In my humble estimation, repentance has gotten a bad rap. Now when someone uses the word repent they are usually referring to the process of seeking forgiveness. It’s also often used to describe the first step of conversion—to realize how far away from God a person has strayed. In the original Greek, “metanoia” or “repent” means to turn around, to change direction. Metanoia is the root from which we get our word “metamorphosis”, which means to change from. When Jesus uses repent, he is encouraging his listeners to turn away from their current thoughts that seem to pre-occupy their minds with questions that cannot or will not be answered. Turning in this context also implies an ongoing process—not just a onetime turn. We humans, we believers are to continually redirect ourselves away from reliance on our own efforts to control our situations.

And so, as I reflect upon those early words from this place that has been my home for 10 years, they help me recall10 years of events, activities, and lessons learned; mistakes and triumphs. We have really pushed against those statements that I made somewhat glibly then—that our troubles, pain, and loss are not the result of something we did or did not do; that God is not punishing us, but rather walking with us. We have surely tested those boundaries, friends. We continue to wrestle with the reality of the divine present in our suffering and struggles. My truth is that most days I can see the Light of God among the dark times we’ve experienced, but I still wonder “what if” or “shoulda, woulda, coulda.” And I think that’s OK, because if there’s one thing that I have experienced here, it’s that God loves us and is patient with us—steadfast in God’s enduring, eternal grace and mercy.

As I turn back and reminisce, there are so many memories…important, fun, proud, happy, sad, poignant, frustrating…I wouldn’t trade ANY of them. And, I do repent—and ask for forgiveness– to you and to God, for those times when my arrogance, anger, neglect, impatience interfered with or over ruled the love or care or mercy.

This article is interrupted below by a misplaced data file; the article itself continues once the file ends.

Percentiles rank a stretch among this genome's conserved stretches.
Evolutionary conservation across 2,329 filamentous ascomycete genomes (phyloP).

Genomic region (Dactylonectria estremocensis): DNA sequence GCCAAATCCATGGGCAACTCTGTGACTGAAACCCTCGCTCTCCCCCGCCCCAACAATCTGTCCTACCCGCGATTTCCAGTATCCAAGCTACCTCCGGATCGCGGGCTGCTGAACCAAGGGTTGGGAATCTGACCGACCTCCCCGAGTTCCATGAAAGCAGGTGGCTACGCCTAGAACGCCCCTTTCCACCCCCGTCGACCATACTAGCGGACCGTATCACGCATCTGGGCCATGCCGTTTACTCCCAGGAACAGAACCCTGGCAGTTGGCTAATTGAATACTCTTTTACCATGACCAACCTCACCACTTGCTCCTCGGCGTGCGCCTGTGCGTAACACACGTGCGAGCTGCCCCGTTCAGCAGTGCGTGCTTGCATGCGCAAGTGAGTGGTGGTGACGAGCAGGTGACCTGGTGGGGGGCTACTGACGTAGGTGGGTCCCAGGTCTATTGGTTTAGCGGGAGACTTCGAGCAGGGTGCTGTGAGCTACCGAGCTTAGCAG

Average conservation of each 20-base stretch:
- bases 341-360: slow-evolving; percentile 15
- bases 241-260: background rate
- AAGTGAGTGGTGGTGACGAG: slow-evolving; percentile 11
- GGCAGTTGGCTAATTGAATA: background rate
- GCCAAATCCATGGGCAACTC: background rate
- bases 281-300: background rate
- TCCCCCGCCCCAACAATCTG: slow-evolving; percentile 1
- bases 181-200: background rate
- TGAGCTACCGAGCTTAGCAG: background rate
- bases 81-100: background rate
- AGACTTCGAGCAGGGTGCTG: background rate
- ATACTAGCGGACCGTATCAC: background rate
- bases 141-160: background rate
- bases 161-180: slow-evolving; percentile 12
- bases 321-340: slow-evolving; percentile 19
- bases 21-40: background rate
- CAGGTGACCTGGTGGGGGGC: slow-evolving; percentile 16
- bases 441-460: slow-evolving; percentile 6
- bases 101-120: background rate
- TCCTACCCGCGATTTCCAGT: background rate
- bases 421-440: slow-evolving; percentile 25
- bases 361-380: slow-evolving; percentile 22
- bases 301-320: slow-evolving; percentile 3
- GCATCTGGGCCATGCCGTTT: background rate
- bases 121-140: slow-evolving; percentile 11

Because that’s what it’s all about in the end. I remind and encourage all of us, here and now, to continue to be aware of and open to the ever-flowing and yet always available stream of God’s love and presence. ALWAYS AND ONLY GOD’S LOVE in and through everything and everybody.

And that seems to be where my message of 10 years ago headed; as we revisit again the words I preached then:

We are to repent—to turn…to turn to what?! Jesus’ response to that is found in the parable he tells about the apple tree. Here we discover, or re-discover that it is God’s grace that surrounds us, nourishing us, enabling us to produce fruit in our own time; the fruits of love, relationship, peace. As we turn TOWARDS God, we open ourselves to the care and nourishment that God wants to provide. It is that action that leads us to experience the joy and bounty that God wants to share. It is this gift that can give life meaning and abundance…God’s word for me as I sped down the highway towards the glorious Adirondack mountains on the horizon, following the Penske truck that contained my life, was that it’s going to be OK. That my opening or turning was leading me into the grace and mercy of God; that although difficult or painful or tragic sometimes the abundance of this life would be more than I could ever imagine; that God was digging in and SURROUNDING me with love.

God’s words for US in this faith community as we begin a new relationship are along the same lines. Although there is hard work to do, challenges to face, joys and trials; laughter and tears the certainties we can count on are Love, Grace, Mercy, Peace. You too have already turned. We together have stepped out in faith and God is digging in.

And so friends, we continue this journey into the next 10 years. I am clear that our certainties are the same; Love, Grace, Mercy, Peace; they appeared over and over again in the last 10 years, and I am sure, they will continue to emerge from the relationships we continue to have with God and each other, as we seek and share the Good News!

Finally THANK YOU—for everything; and THANK GOD for the last decade, this place, all those who have come through our doors, and our journey together as God’s people. Let us DIG IN again—and continually— to bask together in the joy of God’s abundant presence here at Adirondack Friends Meeting. AMEN.